Section 3: The costs and benefits of financial crises. Are there benefits in disruption as well as costs?
Chapter 7 - Costs and benefits from recent banking crises
Sweden & Nordic banking crisis of 1991 grew out of the collapse of the Soviet Union and a burst of economic and social optimism that followed. The Nordic banking crisis therefore stemmed from a social advance which encouraged unconstrained credit expansion and subsequent collapse. The aftermath led to high unemployment and many bankruptcies. The crisis eventually led to a new era of economic expansion and integration, including the development of Nokia and the integration of Sweden and Finland into the EU in 1995.
Thailand 1997 and the Asian crisis also grew out of radical global liberalisation following the end of the Cold War. The consequences of the Asian crisis, however, left longer lasting damage and fewer obvious lasting benefits compared to the Nordic experience. One reason was the focus of emerging economies shifted to China, the major beneficiary of globalisation. There were long term benefits however, in change to the political structures, expansion of Small and Medium sized business. 1997 Constitution meant both houses were directly elected for first time. Many human rights are explicitly acknowledged. Most open and corruption free elections in 2001 but subsequent reverses followed.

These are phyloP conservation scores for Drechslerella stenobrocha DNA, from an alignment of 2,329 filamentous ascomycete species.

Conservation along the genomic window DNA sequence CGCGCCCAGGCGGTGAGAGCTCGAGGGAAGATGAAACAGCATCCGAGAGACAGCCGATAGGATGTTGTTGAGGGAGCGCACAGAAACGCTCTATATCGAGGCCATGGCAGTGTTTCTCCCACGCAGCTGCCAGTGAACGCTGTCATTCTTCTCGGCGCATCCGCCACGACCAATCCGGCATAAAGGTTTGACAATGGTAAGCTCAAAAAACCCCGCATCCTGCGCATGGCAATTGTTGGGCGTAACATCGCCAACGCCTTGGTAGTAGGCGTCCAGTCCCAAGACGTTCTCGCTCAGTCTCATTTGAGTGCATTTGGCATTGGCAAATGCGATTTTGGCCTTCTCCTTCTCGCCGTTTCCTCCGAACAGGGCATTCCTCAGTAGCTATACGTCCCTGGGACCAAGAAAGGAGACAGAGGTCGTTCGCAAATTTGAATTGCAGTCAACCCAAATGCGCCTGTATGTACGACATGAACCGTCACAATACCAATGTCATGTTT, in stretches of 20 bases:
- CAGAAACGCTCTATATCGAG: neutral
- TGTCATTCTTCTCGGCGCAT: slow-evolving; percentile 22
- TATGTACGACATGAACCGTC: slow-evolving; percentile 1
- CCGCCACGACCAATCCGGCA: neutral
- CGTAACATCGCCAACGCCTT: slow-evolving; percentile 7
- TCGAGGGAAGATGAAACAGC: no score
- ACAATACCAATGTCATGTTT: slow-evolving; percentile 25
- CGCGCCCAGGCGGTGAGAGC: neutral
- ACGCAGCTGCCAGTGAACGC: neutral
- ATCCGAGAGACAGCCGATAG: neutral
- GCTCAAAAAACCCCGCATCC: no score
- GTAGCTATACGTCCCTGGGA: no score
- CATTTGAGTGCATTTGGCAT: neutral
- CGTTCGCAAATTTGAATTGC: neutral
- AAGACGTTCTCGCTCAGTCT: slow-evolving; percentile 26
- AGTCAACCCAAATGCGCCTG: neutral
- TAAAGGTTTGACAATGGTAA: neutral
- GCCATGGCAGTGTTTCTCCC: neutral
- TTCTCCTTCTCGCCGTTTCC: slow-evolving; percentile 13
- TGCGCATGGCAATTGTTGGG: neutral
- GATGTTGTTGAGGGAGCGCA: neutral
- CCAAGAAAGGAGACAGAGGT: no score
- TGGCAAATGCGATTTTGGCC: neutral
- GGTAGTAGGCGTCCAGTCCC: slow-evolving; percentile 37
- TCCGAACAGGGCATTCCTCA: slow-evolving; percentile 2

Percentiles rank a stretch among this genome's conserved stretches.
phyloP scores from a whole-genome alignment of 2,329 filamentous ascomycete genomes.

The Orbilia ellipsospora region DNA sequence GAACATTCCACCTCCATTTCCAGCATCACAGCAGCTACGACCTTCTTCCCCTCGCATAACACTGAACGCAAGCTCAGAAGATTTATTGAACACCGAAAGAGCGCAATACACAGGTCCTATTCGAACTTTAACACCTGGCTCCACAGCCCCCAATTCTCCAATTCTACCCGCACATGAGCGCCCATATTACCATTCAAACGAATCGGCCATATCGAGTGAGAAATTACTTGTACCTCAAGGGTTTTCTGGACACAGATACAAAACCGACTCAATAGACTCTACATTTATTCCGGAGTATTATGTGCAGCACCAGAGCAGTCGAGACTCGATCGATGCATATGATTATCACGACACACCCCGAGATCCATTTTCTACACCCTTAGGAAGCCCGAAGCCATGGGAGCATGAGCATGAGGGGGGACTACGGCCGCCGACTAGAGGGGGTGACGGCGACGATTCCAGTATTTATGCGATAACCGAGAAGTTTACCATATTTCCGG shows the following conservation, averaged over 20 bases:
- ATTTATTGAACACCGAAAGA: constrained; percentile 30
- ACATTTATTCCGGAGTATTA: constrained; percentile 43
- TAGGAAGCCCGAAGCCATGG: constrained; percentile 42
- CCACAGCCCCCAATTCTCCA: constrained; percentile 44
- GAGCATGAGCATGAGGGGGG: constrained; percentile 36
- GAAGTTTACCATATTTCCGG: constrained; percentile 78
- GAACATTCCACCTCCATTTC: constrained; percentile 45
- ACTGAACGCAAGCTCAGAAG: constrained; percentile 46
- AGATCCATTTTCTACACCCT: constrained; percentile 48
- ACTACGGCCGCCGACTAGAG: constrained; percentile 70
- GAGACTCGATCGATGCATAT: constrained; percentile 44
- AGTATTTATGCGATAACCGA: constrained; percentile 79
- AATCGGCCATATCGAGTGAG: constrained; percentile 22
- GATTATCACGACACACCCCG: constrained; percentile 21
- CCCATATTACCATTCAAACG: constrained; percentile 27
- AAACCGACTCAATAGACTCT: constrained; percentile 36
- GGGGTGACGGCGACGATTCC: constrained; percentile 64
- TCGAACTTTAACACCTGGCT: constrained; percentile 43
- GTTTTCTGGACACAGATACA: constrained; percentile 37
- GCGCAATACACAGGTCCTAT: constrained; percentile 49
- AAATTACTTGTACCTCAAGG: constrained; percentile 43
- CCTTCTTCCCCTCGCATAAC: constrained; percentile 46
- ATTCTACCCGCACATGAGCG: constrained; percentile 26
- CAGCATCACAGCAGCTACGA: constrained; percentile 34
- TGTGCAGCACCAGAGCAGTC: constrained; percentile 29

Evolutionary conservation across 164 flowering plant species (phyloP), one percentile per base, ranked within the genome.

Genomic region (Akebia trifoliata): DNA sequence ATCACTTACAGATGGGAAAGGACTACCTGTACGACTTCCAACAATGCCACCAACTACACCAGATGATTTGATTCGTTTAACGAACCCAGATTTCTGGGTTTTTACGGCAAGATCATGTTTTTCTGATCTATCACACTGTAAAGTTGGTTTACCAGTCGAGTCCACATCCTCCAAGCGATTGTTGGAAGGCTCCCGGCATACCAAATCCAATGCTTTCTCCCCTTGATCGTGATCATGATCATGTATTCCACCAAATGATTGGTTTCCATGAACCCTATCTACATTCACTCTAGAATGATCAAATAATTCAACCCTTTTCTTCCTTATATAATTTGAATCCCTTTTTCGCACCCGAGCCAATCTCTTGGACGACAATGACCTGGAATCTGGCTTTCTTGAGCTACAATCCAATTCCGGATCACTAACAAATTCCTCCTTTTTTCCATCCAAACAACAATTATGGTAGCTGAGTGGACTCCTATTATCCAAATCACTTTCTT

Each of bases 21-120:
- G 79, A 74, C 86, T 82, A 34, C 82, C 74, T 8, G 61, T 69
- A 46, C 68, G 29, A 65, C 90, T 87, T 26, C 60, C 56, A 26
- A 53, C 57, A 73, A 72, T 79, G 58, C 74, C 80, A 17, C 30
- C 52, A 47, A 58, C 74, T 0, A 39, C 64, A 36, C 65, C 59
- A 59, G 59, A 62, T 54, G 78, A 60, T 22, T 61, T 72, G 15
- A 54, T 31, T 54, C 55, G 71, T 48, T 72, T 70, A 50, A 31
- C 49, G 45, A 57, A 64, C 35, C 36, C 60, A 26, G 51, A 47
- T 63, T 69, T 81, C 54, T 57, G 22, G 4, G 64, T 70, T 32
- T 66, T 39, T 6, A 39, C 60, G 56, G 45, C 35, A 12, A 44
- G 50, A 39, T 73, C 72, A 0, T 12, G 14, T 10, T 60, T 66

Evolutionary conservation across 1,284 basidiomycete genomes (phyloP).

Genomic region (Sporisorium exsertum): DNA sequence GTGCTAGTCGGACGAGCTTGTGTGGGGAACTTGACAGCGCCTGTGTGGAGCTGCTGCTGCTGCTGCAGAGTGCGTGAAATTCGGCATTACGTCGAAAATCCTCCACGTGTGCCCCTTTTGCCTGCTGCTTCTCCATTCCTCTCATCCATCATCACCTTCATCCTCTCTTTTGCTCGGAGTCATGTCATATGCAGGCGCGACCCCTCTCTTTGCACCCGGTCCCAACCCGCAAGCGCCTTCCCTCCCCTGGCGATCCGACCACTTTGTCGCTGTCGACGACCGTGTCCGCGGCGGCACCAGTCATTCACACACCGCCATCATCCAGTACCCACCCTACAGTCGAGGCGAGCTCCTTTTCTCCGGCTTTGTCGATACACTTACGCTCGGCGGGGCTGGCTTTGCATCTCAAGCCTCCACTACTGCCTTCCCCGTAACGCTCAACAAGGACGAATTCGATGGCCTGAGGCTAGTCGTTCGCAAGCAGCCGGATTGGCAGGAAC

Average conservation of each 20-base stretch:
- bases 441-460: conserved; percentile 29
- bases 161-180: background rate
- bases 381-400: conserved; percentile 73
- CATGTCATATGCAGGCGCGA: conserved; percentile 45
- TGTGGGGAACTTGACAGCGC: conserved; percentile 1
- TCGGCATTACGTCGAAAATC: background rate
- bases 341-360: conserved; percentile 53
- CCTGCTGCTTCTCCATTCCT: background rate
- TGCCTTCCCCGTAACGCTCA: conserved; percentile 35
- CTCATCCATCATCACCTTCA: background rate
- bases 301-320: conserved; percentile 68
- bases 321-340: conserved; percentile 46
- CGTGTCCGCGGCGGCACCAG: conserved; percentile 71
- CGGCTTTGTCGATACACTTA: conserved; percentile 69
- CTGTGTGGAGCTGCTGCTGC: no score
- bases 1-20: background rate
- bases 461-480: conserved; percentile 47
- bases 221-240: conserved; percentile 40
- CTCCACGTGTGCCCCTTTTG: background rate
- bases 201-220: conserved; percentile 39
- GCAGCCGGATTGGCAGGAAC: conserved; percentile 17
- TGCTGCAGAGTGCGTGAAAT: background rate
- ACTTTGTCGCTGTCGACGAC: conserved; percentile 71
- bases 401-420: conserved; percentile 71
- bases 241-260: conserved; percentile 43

Japan 2003, the long post-war rise in Japanese economic growth and living standards culminated in the Bubble Economy and subsequent prolonged banking crisis. Unlike the Nordic experience, Japan failed to find a new role in the world. The country lost its lead in technology and saw its advantages dissipated. Without thoroughgoing reform, the legacy of Japans financial system encouraged a flight of capital that continues today.